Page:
Treatment and outcome
While it was appreciated that pulmonary parenchymal disease could be the underlying problem in this dog, the immediate threat
was the severe pulmonary hypertension. Thus, the therapeutic plan included steps to reduce pulmonary vascular resistance and
pressure. Therapy included 40% cage oxygen, sildenafil citrate (we decided to administer a dosage of 1.5 mg/kg orally b.i.d.
and gradually increased it over five days to 6 mg/kg every four to six hours), and heparin (100 U/kg subcutaneously q.i.d.).
Repeated echocardiographic studies were done to assess the effectiveness of the therapy. While some peak right ventricular
systolic pressure measurements were as low as 50 mm Hg, the pressure never consistently remained reduced, and the dog did
not improve clinically. After five days of continuous oxygen therapy, increasing doses of sildenafil (maximum dose of 6 mg/kg
orally four to six times a day), heparin, amoxicillin (24 mg/kg b.i.d., added on Day 3), and furosemide (3 mg/kg t.i.d., added
on Day 4), the dog was euthanized.
A complete necropsy was performed. The lungs were mottled and rubbery, and the lung peripheries were firmer than the hilar
portions. No thrombi were present in the pulmonary arteries. The heart was dilated with a hemorrhagic right auricle. The kidneys
were grossly normal. Histologically, the kidneys showed scattered interstitial areas that were infiltrated with lymphoid cells.
Pulmonary alveoli were filled with neutrophils and macrophages, and some contained fibrin. Many of the smaller pulmonary arteries
were thickened because of smooth muscle cell proliferation (Figure 3). The right ventricular wall had scattered foci of interstitial fibrosis and degenerate myocytes. Cultures of the pulmonary
parenchyma were not done. The pathologic diagnoses were cardiomyopathy and suppurative interstitial pneumonia.
3. A photomicrograph of a specimen from the lung of the dog in Case 1. The two pulmonary arteries in this section demonstrate
advanced arteriosclerosis. There is marked thickening of the tunica media and tunica adventitia. The thickening of the tunica
media is due to proliferation of muscle fibers, and there is increased fibrous tissue in the tunica adventitia. The vascular
thickening is presumably an important factor in the development of pulmonary hypertension (hematoxylin-eosin).
A 13-year-old, 68-lb (30.9-kg), spayed female Labrador retriever was presented to the referring veterinarian with a history
of gagging, retching, coughing, and respiratory stridor. The dog had been receiving a heartworm preventive, and the most recent
antigen test result (obtained 22 months before presentation) had been negative. A thoracic radiographic examination had revealed
only small, diffuse pulmonary calcifications. The referring veterinarian had concluded that the dog had chronic bronchitis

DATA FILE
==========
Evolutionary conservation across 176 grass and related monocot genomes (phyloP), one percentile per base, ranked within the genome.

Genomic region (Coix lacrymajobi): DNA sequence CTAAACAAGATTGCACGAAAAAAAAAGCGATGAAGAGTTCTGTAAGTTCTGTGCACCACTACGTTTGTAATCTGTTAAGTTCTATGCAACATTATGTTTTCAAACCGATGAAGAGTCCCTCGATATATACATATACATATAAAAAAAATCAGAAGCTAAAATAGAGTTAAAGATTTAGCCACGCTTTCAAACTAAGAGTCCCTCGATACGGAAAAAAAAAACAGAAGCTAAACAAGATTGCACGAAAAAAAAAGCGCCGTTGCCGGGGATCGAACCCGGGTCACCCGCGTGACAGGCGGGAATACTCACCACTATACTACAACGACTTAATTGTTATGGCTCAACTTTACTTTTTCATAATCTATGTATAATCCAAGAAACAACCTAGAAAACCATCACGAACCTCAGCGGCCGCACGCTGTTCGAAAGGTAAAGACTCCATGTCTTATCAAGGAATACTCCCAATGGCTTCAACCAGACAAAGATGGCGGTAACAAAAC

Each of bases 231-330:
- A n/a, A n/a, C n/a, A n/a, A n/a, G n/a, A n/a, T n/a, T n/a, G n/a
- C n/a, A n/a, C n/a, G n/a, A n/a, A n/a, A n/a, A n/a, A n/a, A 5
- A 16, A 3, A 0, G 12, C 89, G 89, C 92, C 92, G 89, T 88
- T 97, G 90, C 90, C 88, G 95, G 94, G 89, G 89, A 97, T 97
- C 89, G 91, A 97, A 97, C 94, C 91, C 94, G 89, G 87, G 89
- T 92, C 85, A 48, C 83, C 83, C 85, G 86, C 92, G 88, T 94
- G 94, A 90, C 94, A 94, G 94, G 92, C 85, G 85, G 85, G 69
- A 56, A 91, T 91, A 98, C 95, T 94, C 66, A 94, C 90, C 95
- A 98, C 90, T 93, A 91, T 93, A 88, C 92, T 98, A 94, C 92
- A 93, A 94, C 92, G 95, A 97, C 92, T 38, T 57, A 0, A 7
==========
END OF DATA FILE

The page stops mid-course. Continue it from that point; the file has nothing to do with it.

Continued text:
and laryngeal paralysis. Treatment included enrofloxacin and aminophylline. The dog improved initially but had returned three
months later with worsening respiratory signs. An electrocardiographic examination had showed occasional right-ventricular-originating
premature beats. Laboratory testing had revealed a low serum thyroxine concentration, so levothyroxine sodium had been added
to the therapeutic plan.
Seven months after the initial presentation for the respiratory problem, arytenoid lateralization was performed to alleviate
the respiratory obstruction. For 10 days after the surgery, the dog had profound weakness, respiratory stridor, cardiac arrhythmia,
and one syncopal episode. Three weeks after the surgery, the dog was referred to the Veterinary Teaching Hospital at Virginia
Tech for evaluation of the cardiac arrhythmia. At the time of referral, the dog was being treated orally with levothyroxine
(0.016 mg/kg b.i.d.), procainamide (16 mg/kg t.i.d.), theophylline (9.7 mg/kg b.i.d.), dexamethasone (0.008 mg/kg every 48
hours), and carprofen (2.4 mg/kg b.i.d.).
Initial examination, diagnostic tests, and treatment
On physical examination, the dog's rectal temperature was 101.6 F (38.7 C), its pulse rate was 180 beats/min, and its pulse
quality was weak. The dog was panting heavily. No heart murmurs or abnormal pulmonary sounds were auscultated. The results
of an echocardiographic examination were normal. An electrocardiographic examination revealed occasional right ventricular
premature beats. The cardiac silhouette was normal on thoracic radiographs, but there was a mild, diffuse interstitial lung
pattern that was considered a secondary complication to respiratory compromise. The radiographs also showed numerous radiopaque,
small nodules primarily in the cranial lung lobes that were thought to be age-related calcification. The results of a complete
blood count were normal.
Since the clinical signs in this dog were not entirely attributable to the cardiovascular system, a consult from the surgery
service was requested to evaluate the laryngeal paralysis and the prior surgery. The dog was anesthetized for a brief period,
and visual inspection of the laryngeal area revealed bilateral obstruction and substantial laryngeal and perilaryngeal swelling.
The surgical procedure had not successfully reduced the laryngeal obstruction, so a right arytenoid lateralization was performed
within 48 hours of presentation to the teaching hospital.